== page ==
فصل 07

کتاب: و کوه طنين انداخت / فصل 7

و کوه طنين انداخت

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فصل 07

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Seven Summer 2009

“Your father is a great man.”

Adel looked up. It was the teacher Malalai who had leaned in and whispered this in his ear. A plump, middle-aged woman wearing a violet beaded shawl around her shoulders, she smiled at him now with her eyes shut.

“And you are a lucky boy.”

“I know,” he whispered back.

Good, she mouthed.

They were standing on the front steps of the town’s new school for girls, a rectangular light green building with a flat roof and wide windows, as Adel’s father, his Baba jan, delivered a brief prayer followed by an animated speech. Gathered before them in the blazing midday heat was a large crowd of squinting children, parents, and elders, roughly a hundred or so locals from the small town of Shadbagh-e-Nau, “New Shadbagh.”

“Afghanistan is mother to us all,” Adel’s father said, one thick index finger raised skyward. The sun caught the band of his agatering. “But she is an ailing mother, and she has suffered for a long time. Now, it is true a mother needs her sons in order to recover. Yes, but she needs her daughters too—as much, if not more!”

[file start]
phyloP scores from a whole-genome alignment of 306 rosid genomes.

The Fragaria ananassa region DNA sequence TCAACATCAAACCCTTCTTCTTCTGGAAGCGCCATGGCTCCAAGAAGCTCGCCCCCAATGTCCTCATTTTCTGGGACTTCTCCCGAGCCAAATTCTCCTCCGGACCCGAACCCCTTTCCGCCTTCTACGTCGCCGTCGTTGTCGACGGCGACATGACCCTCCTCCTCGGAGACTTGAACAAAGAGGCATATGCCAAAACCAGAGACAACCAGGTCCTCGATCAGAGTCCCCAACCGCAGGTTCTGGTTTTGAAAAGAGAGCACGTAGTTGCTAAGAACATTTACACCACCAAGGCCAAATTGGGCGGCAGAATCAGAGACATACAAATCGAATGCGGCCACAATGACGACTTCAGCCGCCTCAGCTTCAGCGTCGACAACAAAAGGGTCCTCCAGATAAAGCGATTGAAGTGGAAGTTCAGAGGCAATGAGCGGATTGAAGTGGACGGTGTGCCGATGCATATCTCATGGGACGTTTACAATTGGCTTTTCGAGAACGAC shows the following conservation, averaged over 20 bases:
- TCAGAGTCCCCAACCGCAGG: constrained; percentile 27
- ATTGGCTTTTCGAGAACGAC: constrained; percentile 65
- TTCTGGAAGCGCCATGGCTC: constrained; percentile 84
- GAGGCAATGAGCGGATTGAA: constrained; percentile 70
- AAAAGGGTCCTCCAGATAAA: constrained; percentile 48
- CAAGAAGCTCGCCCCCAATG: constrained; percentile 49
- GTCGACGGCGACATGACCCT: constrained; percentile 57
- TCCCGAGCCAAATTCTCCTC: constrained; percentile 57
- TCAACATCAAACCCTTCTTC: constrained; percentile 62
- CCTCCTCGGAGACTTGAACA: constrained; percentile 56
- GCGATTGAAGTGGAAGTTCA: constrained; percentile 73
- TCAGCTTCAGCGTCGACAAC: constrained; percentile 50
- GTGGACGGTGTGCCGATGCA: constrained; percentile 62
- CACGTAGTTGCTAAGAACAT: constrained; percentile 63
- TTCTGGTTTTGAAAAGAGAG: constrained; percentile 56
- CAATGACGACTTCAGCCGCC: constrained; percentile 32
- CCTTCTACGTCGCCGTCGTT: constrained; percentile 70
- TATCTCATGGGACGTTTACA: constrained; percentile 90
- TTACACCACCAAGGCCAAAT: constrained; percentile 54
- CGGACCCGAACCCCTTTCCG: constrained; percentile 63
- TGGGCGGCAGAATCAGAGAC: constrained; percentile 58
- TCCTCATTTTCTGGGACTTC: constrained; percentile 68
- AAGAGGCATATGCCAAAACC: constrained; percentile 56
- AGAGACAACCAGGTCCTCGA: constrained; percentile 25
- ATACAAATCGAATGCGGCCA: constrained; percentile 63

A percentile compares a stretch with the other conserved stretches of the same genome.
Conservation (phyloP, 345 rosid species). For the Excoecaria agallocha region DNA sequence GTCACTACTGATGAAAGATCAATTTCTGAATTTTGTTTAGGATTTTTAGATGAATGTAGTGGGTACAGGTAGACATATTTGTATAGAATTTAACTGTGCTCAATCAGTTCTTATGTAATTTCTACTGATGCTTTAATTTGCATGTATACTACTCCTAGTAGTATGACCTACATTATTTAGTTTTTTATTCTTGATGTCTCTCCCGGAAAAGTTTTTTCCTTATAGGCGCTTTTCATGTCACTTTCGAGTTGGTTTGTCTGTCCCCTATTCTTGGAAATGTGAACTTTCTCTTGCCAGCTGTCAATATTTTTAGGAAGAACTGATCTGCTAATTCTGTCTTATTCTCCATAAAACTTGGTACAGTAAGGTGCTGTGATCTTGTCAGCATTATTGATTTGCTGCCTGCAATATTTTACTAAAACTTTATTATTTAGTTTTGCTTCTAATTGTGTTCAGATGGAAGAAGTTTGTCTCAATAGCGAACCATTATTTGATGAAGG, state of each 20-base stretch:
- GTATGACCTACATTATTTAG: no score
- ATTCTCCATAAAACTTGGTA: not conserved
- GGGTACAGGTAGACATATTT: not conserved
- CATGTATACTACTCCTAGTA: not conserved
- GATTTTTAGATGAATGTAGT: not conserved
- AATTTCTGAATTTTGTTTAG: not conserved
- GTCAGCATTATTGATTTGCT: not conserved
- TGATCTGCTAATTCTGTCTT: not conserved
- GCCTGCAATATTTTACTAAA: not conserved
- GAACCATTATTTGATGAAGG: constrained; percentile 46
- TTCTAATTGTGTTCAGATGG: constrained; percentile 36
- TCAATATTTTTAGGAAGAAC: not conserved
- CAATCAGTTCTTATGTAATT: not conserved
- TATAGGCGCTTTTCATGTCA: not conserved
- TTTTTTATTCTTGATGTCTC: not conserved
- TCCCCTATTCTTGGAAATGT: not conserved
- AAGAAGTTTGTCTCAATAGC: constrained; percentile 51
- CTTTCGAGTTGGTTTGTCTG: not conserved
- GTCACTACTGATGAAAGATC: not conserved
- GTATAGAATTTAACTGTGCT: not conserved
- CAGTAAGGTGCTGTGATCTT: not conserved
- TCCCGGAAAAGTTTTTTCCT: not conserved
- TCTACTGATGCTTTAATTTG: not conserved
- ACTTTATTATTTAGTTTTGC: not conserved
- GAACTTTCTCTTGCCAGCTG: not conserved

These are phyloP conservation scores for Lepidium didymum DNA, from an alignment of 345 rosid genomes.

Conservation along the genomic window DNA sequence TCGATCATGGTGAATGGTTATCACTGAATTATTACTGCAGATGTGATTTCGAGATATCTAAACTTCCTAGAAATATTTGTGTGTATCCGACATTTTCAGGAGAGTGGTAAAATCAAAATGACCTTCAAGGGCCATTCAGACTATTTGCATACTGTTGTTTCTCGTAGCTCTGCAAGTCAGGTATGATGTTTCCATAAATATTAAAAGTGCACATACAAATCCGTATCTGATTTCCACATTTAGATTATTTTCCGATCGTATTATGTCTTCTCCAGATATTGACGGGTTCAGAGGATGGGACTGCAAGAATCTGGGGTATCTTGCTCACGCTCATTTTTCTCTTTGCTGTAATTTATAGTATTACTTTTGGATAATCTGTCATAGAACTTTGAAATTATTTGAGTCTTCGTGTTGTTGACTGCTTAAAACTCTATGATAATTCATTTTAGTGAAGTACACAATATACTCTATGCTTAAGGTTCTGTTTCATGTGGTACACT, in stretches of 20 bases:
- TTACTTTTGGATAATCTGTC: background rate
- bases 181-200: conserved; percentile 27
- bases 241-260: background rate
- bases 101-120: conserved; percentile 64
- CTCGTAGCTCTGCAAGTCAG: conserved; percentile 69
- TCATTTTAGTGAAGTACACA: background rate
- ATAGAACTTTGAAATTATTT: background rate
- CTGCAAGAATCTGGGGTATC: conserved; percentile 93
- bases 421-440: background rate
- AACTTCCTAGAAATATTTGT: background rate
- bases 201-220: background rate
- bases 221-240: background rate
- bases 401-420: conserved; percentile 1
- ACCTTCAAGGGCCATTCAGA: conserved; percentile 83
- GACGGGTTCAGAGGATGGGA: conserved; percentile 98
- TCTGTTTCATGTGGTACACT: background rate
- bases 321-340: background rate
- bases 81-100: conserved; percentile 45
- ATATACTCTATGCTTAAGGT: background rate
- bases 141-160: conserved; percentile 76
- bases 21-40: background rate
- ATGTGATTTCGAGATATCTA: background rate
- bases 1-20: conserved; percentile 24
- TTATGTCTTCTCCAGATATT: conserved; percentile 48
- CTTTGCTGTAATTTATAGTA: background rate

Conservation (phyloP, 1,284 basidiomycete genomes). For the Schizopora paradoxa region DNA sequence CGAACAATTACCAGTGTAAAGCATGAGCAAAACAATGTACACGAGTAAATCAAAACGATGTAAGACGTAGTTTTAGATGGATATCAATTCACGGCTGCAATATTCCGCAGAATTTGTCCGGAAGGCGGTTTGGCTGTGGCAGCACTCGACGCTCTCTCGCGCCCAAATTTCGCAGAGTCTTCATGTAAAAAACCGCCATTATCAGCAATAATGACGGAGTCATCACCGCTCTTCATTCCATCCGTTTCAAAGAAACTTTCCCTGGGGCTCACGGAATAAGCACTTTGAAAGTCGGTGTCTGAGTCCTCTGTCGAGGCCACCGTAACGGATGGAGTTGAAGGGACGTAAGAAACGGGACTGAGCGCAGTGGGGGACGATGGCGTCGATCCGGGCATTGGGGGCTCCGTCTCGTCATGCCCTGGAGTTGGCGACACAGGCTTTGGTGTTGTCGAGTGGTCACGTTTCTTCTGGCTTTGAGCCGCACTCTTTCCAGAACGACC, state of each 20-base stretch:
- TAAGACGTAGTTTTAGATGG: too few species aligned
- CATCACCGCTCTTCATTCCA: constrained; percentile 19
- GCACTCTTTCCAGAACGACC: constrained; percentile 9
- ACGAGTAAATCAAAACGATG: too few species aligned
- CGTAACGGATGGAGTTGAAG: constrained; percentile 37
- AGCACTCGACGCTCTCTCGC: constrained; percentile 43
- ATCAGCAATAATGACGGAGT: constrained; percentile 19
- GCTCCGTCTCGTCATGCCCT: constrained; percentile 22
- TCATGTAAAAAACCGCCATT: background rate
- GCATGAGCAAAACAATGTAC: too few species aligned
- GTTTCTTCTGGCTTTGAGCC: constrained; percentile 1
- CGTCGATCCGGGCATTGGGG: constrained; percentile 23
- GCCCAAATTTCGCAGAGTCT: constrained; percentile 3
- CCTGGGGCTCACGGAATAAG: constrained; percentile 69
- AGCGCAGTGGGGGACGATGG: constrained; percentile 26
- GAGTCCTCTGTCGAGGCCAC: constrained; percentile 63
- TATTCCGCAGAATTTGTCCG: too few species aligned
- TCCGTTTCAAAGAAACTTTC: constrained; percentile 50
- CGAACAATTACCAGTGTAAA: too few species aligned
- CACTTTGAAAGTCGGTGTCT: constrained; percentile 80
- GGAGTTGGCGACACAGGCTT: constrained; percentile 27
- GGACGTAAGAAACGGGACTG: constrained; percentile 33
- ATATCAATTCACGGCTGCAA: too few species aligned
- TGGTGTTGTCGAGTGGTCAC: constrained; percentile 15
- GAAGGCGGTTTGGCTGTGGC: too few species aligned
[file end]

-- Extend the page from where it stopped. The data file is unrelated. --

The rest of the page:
This drew loud applause and several calls and hoots of approval. Adel scanned the faces in the crowd. They were rapt as they looked up at his father. Baba jan, with his black bushy eyebrows and full beard, standing tall and strong and wide above them, his shoulders nearly broad enough to fill the entryway to the school behind him.

His father continued. And Adel’s eyes connected with Kabir, one of Baba jan’s two bodyguards standing impassively on the other side of Baba jan, Kalashnikov in hand. Adel could see the crowd reflected in Kabir’s dark-lensed aviator glasses. Kabir was short, thin, almost frail, and wore suits with flashy colors—lavender, turquoise, orange—but Baba jan said he was a hawk and that underestimating him was a mistake you made at your own peril.

“So I say this to you, young daughters of Afghanistan,” Baba jan concluded, his long, thick arms outstretched in an open gesture of welcome. “You have a solemn duty now. To learn, to apply yourselves, to excel at your studies, to make proud not only your own fathers and mothers but the mother who is common to us all. Her future is in your hands, not mine. I ask that you not think of this school as a gift from me to you. It is merely a building that houses the true gift inside, and that is you. You are the gift, young sisters, not only to me and to the community of Shadbagh-e-Nau but, most importantly, to Afghanistan herself! God bless you.”